invaders, as I have said, were then highly excited with their triumphs,
and in no humour to pay excessive respect to female virtue. Fortunately
for the ladies of Poix, I had been one of the first to foot the walls
of the castle and make my way into the interior; and, aware of the
danger in which the demoiselles were placed, I posted myself before
them, and, vowing to protect them, prepared, sword in hand, to defend
their honour with my life. I confess, however, that I felt, to my
consternation, that my influence in their behalf was not likely long to
prevail under the circumstances.

"A murrain take the madcap page!" cried one man-at-arms, frowning on me
fiercely.

"Make way," shouted another, with a hoarse laugh, "and let me advance
to console the fair ones in their jeopardy."

"Only over my body," answered I, as my blood boiled with indignation,
and I brandished my sword.

"Down with the jackanapes!" exclaimed the first speaker, making a
thrust at me with a spear.

I parried the attack, and my stubborn courage was not without its
effect. Nevertheless, it was evident that my resistance could not
long avail to save the noble demoiselles from insult, and I was just
giving way to despair, when Sir John Chandos, a knight of great fame,
made his appearance. Not without difficulty, he appeased the soldiers,
and, having rescued the young ladies from their dangerous position,
conducted them to the king. At his request I accompanied him to the
royal presence, and Edward received them with chivalrous courtesy.

"We do not make war on women," said the king; "and I am bound to
protect you against all dangers. But, if there is any stronghold to
which you wish to be conducted, name the place, and thither you shall
be escorted without delay."

"To Corbie," was the reply.

"It shall be as you wish," said Edward; and then turning to Sir Thomas
Norwich, he added with a smile, "Sir Thomas, be yours the honour of
escorting the noble demoiselles to the castle whither they wish to
proceed."

"Sire," replied the knight, "I will, to the best of my ability, fulfil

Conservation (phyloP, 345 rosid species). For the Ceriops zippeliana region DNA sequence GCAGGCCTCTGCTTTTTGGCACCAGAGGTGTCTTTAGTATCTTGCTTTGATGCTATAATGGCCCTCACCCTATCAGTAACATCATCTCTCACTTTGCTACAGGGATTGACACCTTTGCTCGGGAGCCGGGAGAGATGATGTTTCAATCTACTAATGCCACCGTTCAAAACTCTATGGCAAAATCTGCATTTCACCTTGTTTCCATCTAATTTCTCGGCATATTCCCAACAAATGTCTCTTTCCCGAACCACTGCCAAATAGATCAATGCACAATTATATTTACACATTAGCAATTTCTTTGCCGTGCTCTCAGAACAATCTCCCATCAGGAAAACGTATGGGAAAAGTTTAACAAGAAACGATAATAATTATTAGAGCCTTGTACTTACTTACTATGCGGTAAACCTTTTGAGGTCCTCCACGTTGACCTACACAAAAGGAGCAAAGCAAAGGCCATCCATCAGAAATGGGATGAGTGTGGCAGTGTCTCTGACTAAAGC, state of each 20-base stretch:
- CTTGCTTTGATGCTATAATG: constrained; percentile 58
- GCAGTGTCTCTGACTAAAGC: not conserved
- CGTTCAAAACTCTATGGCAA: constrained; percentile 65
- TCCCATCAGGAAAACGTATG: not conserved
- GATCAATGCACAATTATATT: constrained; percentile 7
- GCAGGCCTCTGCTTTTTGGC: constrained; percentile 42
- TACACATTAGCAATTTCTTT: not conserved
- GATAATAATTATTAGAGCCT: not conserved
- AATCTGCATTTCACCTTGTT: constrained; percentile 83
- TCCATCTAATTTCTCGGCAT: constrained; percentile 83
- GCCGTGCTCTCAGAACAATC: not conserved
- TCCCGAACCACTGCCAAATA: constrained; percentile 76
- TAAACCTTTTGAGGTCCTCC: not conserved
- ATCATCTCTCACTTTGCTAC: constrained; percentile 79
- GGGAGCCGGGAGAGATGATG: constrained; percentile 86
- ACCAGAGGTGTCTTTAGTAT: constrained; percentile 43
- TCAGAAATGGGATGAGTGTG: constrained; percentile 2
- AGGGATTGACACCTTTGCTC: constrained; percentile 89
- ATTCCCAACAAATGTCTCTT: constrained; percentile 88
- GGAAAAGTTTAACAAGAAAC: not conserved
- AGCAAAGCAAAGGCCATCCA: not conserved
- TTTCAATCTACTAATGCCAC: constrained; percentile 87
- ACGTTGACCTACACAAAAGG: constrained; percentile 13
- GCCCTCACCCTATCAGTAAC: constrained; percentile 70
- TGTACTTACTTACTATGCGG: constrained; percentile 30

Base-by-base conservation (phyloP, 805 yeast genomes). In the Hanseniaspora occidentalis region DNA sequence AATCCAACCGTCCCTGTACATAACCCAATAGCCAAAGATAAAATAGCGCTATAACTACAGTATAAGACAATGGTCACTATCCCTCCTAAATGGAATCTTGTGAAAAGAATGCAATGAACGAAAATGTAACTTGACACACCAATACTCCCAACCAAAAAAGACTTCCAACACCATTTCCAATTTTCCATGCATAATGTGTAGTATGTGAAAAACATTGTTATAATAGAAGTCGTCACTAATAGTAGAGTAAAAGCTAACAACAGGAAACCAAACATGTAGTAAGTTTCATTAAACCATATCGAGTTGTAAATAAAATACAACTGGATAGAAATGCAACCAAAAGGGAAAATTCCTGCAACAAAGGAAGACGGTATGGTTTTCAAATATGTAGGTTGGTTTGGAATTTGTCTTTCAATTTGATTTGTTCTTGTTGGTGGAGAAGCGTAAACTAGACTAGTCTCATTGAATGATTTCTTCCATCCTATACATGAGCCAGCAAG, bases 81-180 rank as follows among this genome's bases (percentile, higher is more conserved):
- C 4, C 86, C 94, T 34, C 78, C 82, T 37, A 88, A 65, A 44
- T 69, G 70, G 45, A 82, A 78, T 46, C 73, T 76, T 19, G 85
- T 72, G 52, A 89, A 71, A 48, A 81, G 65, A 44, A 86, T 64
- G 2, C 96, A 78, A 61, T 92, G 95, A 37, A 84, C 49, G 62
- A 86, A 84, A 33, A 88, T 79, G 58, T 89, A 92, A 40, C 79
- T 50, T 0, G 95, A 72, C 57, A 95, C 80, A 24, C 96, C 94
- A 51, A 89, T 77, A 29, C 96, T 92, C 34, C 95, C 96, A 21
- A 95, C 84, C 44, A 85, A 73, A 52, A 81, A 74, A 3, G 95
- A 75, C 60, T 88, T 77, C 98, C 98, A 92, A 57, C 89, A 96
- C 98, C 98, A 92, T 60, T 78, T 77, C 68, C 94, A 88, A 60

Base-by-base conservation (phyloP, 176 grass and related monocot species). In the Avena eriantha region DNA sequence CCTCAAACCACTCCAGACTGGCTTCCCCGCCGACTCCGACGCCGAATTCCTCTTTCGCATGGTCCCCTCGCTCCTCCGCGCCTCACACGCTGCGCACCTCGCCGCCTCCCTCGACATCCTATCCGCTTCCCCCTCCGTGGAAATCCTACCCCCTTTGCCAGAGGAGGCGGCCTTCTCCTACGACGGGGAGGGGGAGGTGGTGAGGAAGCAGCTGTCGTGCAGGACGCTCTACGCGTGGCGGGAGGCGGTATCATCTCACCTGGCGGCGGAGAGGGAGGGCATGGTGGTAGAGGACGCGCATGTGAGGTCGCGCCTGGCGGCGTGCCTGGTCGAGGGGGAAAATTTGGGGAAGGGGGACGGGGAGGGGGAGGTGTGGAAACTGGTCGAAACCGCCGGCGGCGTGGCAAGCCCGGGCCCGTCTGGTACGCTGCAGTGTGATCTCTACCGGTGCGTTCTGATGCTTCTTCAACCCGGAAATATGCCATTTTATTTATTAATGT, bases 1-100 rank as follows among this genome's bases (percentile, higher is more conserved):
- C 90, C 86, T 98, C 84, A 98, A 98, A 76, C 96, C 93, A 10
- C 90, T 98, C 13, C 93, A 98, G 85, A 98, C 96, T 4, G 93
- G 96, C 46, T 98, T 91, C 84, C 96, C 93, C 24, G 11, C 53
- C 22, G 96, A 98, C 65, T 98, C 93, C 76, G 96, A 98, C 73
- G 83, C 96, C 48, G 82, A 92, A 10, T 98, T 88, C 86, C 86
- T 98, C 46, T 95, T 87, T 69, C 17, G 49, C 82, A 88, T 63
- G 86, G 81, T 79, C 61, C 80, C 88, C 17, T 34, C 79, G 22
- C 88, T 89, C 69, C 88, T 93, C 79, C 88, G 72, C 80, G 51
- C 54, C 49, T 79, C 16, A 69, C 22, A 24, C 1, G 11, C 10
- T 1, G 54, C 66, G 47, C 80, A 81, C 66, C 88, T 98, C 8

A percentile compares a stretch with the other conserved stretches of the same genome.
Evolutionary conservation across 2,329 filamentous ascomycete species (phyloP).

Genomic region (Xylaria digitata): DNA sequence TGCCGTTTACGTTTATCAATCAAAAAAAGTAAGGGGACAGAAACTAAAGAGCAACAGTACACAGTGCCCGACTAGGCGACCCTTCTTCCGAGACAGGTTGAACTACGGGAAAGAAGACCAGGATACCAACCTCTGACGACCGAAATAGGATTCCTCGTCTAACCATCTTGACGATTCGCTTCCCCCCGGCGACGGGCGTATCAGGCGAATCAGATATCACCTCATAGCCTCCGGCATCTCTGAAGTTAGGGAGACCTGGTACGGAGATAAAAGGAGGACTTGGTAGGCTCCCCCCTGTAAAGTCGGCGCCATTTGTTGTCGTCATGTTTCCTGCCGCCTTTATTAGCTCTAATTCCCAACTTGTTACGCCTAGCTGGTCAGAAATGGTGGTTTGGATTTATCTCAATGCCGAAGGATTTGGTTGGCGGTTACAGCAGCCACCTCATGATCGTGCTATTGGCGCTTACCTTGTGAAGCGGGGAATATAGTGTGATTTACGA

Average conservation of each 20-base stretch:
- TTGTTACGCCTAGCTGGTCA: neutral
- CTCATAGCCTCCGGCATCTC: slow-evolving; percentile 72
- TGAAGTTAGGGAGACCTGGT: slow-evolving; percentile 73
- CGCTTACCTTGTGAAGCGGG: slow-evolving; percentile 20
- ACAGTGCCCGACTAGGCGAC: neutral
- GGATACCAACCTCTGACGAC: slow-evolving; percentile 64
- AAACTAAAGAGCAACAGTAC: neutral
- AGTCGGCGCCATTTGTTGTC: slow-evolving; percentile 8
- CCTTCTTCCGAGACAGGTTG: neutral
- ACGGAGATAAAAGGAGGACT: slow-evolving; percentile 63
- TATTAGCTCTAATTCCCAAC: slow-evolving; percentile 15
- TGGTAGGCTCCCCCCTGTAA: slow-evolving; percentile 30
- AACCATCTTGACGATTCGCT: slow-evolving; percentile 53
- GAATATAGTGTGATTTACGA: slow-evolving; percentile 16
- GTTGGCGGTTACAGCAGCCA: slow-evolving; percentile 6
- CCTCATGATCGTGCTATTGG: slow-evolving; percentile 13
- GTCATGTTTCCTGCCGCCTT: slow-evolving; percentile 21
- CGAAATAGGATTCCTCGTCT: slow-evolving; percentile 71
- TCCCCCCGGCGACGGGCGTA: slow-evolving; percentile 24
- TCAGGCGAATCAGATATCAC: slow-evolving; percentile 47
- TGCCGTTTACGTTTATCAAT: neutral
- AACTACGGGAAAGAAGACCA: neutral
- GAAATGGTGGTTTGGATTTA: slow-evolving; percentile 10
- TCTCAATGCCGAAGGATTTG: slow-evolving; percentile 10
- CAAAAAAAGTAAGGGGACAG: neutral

your command."

I was, much to my satisfaction, ordered to accompany Sir Thomas Norwich
on this expedition; and, finding myself acting as a protector of noble
damsels of grace and beauty, began to consider myself a great hero of
romance, and was, on our return, indulging in the luxury of building
castles in the air, when we encountered a party of armed peasants.
After a short skirmish we overcame, with little difficulty, the rustic
militia, and took them in a body as captives to the English camp.

Now this led to important consequences. While running my eye over the
prisoners, I remarked one stout fellow, whose countenance struck me as
being more intelligent than that of his comrades; and, not without a
vague hope of extracting from him such information as might be welcome
to the prince, and of service to the king, I singled him out from the
party, and entered into conversation.

"What is your name?" asked I.

"Gobin Agace," was his answer.

"You are our prisoner," observed I significantly.

"Yes," said he; "but you may have heard the story of the mouse that
gnawed the toils in which the lion was caught, and set the lion free."

"And how does that concern the business now in hand?"

"Much," answered the peasant; "for such a service as the mouse rendered
to the lion, I can, I believe, render to your king."

"Ha! by St. George, I perceive!" exclaimed I, much gratified. "Being
a native of this country, you have such knowledge of the fords on the
Somme as would secure you an ample reward."

"In that respect," said the young peasant, "I could render your king a
service that would be worth my weight in gold; and, if you will lead
me to his presence, I will convince you that I am not speaking as a
braggart might."

It was evening when we reached Oisemont, where King Edward was now
quartered, and rode into the town with our captives. We were just in
time. Immediately after, the king held a council; and, having ordered
the prisoners to be brought before him that they might be questioned,
he addressed them courteously.

"Good fellows," said he, "do any of you know a ford on the Somme, below
Abbeville, where I and my army could pass without danger? Whoever,"
added Edward, "will show us such a ford shall have his own liberty, and
that of any twenty of his fellow-captives whom he may select."

At this point Gobin Agace, whom I had instructed, stepped forward and